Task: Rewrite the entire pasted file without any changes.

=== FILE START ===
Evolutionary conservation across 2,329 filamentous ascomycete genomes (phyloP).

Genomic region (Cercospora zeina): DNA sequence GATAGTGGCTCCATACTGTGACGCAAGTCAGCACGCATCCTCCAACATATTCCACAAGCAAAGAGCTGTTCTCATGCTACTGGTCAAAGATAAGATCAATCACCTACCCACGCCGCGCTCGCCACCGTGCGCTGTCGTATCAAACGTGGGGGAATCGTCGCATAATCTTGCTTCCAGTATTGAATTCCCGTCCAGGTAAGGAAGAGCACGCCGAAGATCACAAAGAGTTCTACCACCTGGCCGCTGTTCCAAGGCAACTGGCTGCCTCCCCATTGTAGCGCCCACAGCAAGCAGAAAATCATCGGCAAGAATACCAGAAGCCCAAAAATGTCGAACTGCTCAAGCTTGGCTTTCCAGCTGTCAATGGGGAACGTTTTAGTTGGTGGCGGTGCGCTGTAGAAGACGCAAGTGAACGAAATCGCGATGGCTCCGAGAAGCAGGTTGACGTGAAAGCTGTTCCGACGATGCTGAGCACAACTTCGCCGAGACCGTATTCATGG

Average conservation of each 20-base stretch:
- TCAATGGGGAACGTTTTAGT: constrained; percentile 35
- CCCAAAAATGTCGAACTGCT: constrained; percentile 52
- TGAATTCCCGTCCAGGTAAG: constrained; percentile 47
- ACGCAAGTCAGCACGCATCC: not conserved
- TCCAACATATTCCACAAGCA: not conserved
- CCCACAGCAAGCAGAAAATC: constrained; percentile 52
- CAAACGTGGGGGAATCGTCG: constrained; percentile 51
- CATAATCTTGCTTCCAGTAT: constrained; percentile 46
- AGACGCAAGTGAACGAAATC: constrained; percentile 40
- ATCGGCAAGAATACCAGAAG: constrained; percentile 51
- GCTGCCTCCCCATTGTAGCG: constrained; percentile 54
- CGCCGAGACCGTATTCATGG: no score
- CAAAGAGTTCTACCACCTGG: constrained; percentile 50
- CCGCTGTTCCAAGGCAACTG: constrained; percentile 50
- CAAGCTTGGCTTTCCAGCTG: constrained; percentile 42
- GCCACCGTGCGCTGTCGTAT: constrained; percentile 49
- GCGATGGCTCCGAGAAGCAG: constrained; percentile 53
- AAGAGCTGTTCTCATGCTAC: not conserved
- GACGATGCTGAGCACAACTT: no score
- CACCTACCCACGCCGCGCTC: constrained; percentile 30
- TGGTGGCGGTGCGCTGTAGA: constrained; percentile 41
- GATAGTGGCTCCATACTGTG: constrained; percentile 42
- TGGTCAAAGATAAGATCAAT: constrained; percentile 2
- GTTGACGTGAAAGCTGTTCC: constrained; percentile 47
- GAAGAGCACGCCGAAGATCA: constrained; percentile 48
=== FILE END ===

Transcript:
Evolutionary conservation across 2,329 filamentous ascomycete genomes (phyloP).

Genomic region (Cercospora zeina): DNA sequence GATAGTGGCTCCATACTGTGACGCAAGTCAGCACGCATCCTCCAACATATTCCACAAGCAAAGAGCTGTTCTCATGCTACTGGTCAAAGATAAGATCAATCACCTACCCACGCCGCGCTCGCCACCGTGCGCTGTCGTATCAAACGTGGGGGAATCGTCGCATAATCTTGCTTCCAGTATTGAATTCCCGTCCAGGTAAGGAAGAGCACGCCGAAGATCACAAAGAGTTCTACCACCTGGCCGCTGTTCCAAGGCAACTGGCTGCCTCCCCATTGTAGCGCCCACAGCAAGCAGAAAATCATCGGCAAGAATACCAGAAGCCCAAAAATGTCGAACTGCTCAAGCTTGGCTTTCCAGCTGTCAATGGGGAACGTTTTAGTTGGTGGCGGTGCGCTGTAGAAGACGCAAGTGAACGAAATCGCGATGGCTCCGAGAAGCAGGTTGACGTGAAAGCTGTTCCGACGATGCTGAGCACAACTTCGCCGAGACCGTATTCATGG

Average conservation of each 20-base stretch:
- TCAATGGGGAACGTTTTAGT: constrained; percentile 35
- CCCAAAAATGTCGAACTGCT: constrained; percentile 52
- TGAATTCCCGTCCAGGTAAG: constrained; percentile 47
- ACGCAAGTCAGCACGCATCC: not conserved
- TCCAACATATTCCACAAGCA: not conserved
- CCCACAGCAAGCAGAAAATC: constrained; percentile 52
- CAAACGTGGGGGAATCGTCG: constrained; percentile 51
- CATAATCTTGCTTCCAGTAT: constrained; percentile 46
- AGACGCAAGTGAACGAAATC: constrained; percentile 40
- ATCGGCAAGAATACCAGAAG: constrained; percentile 51
- GCTGCCTCCCCATTGTAGCG: constrained; percentile 54
- CGCCGAGACCGTATTCATGG: no score
- CAAAGAGTTCTACCACCTGG: constrained; percentile 50
- CCGCTGTTCCAAGGCAACTG: constrained; percentile 50
- CAAGCTTGGCTTTCCAGCTG: constrained; percentile 42
- GCCACCGTGCGCTGTCGTAT: constrained; percentile 49
- GCGATGGCTCCGAGAAGCAG: constrained; percentile 53
- AAGAGCTGTTCTCATGCTAC: not conserved
- GACGATGCTGAGCACAACTT: no score
- CACCTACCCACGCCGCGCTC: constrained; percentile 30
- TGGTGGCGGTGCGCTGTAGA: constrained; percentile 41
- GATAGTGGCTCCATACTGTG: constrained; percentile 42
- TGGTCAAAGATAAGATCAAT: constrained; percentile 2
- GTTGACGTGAAAGCTGTTCC: constrained; percentile 47
- GAAGAGCACGCCGAAGATCA: constrained; percentile 48